The cold logic of the oil market dictates that crisis usually equals profit. That’s because a crisis in oil usually means a supply crisis, as some large producing country becomes embroiled in war or civil unrest or sanctions or some other geopolitical mess.The country currently occupying the unenviable position of being the likeliest source of a supply shock is Venezuela. The collapse in oil prices has savaged the country’s economy and brought political tensions to a head in the form of a constitutional crisis, mass protests and, particularly over the past week or so, looting and fatalities.From the oil market’s perspective, the question is whether Venezuela’s intensifying problems will cause an outright collapse in its production, currently running at about 2 million barrels a day. It’s a bit more complicated than that, though.Venezuela’s supply has slumped already: More…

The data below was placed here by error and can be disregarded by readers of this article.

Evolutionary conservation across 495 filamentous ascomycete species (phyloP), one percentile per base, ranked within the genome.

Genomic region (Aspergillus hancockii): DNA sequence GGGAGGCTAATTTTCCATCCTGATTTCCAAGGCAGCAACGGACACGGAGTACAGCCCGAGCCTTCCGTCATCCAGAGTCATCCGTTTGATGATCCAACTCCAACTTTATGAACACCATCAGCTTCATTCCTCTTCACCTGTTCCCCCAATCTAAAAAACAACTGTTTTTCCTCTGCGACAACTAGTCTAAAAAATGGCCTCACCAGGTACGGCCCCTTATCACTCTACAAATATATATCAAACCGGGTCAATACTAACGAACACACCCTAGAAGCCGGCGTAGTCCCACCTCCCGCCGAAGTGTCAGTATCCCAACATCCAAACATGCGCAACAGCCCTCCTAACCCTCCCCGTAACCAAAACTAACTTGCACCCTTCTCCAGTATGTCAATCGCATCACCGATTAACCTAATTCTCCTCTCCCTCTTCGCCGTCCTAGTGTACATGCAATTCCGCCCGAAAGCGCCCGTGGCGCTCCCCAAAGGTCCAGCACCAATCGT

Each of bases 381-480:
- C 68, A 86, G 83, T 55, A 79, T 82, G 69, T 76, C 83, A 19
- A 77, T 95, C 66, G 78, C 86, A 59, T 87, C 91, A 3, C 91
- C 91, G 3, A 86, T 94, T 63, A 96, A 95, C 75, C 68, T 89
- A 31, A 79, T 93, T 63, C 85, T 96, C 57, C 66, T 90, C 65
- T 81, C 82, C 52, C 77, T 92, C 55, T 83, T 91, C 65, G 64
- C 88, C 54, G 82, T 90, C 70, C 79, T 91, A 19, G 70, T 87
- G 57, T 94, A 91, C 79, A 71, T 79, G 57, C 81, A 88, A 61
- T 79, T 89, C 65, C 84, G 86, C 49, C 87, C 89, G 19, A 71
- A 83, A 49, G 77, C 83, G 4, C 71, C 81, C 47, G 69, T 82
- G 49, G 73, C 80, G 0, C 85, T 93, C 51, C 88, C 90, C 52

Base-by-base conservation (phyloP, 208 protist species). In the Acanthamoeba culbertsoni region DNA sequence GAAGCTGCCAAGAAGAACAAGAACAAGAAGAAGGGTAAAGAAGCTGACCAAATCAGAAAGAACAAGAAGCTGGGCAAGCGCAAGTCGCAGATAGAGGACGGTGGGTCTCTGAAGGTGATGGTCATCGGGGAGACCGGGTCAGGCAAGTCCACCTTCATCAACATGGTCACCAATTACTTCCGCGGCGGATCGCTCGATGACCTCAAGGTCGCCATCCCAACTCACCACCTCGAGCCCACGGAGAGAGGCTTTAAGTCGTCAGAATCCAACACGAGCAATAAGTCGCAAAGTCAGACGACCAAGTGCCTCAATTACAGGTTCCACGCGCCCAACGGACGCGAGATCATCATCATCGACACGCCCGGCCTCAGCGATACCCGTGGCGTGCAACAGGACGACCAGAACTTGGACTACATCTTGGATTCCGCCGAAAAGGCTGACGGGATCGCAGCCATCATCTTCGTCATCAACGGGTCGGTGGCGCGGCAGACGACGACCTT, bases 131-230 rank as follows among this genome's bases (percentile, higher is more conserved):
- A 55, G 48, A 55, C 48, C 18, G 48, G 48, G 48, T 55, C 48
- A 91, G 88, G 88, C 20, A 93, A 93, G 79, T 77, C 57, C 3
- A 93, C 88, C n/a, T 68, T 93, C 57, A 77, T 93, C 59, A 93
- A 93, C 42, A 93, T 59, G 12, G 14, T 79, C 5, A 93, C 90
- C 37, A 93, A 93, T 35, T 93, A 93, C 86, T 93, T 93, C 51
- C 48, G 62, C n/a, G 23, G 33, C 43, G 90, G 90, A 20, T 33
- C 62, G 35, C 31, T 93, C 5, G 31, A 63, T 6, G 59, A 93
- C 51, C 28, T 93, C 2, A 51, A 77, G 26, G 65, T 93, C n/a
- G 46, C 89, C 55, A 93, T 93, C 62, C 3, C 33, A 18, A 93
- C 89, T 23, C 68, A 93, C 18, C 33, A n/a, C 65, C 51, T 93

Dan Yergin on Venezuela's 'slow moving collapse'
Venezuela calls creditors to meet as default looms
Lima Group Statement Oct 2017
Key documents On Venezuela
- US State Dpt ->Venezuela: Political Prisoners Should be Released Immediately
- Treasury Sanctions Prominent Venezuelan Drug Trafficker Tareck El Aissami and His Primary Frontman Samark Lopez Bello
- IACHR Concerned about Situation of Venezuelan Migrants and Calls on States in the Region to Implement Measures to Protect Them